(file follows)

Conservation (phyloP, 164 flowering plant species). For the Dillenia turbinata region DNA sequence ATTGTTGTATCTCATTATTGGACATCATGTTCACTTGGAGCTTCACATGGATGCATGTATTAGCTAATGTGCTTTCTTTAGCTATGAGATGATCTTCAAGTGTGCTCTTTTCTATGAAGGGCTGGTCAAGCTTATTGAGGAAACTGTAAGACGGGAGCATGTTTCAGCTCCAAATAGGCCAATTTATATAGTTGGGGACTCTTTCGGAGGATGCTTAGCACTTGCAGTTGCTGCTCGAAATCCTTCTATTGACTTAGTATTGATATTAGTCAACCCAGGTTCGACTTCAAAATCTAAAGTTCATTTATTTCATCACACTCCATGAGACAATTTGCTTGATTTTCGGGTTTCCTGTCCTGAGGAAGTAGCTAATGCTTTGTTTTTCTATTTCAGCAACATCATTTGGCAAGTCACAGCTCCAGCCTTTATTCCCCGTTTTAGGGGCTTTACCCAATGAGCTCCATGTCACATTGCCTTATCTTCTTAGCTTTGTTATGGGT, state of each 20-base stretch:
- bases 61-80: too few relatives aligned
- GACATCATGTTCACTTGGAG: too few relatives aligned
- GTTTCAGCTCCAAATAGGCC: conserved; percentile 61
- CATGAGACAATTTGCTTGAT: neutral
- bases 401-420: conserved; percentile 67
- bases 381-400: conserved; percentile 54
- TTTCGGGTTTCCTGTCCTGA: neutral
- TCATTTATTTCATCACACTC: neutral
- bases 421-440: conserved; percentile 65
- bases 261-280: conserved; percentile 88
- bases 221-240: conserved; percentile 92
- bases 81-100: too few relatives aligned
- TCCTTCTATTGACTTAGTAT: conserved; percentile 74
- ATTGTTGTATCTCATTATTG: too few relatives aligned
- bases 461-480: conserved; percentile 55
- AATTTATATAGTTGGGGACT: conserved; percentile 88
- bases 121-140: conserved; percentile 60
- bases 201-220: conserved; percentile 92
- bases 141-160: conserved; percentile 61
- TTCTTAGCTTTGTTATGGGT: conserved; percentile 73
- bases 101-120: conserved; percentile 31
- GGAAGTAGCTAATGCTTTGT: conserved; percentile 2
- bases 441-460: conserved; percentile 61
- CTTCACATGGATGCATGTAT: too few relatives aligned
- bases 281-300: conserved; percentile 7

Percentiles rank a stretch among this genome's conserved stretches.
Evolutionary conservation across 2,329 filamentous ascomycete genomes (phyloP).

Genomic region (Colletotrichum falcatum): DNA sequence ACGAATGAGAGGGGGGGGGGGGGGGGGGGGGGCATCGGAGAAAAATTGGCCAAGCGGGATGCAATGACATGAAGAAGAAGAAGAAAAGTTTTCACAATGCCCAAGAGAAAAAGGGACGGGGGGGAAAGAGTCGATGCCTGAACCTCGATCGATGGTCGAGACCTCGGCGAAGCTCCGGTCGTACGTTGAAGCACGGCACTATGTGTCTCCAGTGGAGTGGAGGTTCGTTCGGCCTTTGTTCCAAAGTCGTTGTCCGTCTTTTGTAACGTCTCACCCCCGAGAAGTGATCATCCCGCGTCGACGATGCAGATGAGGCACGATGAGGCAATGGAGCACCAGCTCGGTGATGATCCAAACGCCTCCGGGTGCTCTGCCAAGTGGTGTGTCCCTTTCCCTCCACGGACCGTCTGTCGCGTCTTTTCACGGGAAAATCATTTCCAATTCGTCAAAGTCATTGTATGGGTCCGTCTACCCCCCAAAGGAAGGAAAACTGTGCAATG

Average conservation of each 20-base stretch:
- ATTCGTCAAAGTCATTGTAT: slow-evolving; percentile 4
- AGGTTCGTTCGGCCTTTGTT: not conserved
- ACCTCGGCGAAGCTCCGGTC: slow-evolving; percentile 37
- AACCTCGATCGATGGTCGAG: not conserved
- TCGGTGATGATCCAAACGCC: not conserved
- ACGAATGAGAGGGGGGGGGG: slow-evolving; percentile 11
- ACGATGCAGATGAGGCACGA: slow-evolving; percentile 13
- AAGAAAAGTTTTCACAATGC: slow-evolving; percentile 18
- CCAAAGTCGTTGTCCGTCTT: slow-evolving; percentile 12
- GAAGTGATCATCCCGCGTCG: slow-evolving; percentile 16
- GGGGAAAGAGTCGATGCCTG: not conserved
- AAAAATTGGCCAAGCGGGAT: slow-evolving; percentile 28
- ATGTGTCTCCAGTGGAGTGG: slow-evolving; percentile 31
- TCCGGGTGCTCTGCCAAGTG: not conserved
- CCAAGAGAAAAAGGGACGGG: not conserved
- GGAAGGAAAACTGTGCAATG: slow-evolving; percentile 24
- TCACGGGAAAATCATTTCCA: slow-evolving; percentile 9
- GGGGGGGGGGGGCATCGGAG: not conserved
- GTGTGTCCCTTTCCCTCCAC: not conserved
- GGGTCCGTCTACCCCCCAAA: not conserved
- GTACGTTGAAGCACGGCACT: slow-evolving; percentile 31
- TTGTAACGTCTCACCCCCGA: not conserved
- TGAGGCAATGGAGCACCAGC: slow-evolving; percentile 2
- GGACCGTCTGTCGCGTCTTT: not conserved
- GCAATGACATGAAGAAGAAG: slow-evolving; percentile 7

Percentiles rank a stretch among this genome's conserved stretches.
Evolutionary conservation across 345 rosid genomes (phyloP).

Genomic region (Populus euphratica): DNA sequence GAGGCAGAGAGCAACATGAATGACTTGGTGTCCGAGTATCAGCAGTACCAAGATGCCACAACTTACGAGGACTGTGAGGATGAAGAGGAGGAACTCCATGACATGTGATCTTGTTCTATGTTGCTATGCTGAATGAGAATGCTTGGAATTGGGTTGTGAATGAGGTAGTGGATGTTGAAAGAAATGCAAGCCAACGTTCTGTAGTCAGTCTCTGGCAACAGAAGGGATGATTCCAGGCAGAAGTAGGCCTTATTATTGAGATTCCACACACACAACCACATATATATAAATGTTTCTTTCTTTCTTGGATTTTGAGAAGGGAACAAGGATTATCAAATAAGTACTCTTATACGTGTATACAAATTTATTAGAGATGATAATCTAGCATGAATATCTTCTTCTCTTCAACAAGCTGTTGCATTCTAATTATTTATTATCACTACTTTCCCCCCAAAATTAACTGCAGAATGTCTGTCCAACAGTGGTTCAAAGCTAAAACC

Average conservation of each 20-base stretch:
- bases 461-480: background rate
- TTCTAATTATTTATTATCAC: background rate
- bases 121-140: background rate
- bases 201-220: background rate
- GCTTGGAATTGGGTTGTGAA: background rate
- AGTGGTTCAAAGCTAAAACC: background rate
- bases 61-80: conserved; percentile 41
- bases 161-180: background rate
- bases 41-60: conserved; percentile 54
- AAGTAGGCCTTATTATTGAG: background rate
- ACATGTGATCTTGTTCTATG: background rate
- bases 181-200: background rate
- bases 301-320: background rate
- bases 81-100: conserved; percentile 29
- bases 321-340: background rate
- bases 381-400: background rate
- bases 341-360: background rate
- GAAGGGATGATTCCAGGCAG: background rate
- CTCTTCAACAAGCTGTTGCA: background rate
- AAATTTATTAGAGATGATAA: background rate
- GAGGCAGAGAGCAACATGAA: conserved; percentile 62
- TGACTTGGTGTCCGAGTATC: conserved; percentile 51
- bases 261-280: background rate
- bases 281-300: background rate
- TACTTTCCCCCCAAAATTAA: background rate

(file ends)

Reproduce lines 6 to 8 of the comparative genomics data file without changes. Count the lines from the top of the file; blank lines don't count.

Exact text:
- bases 401-420: conserved; percentile 67
- bases 381-400: conserved; percentile 54
- TTTCGGGTTTCCTGTCCTGA: neutral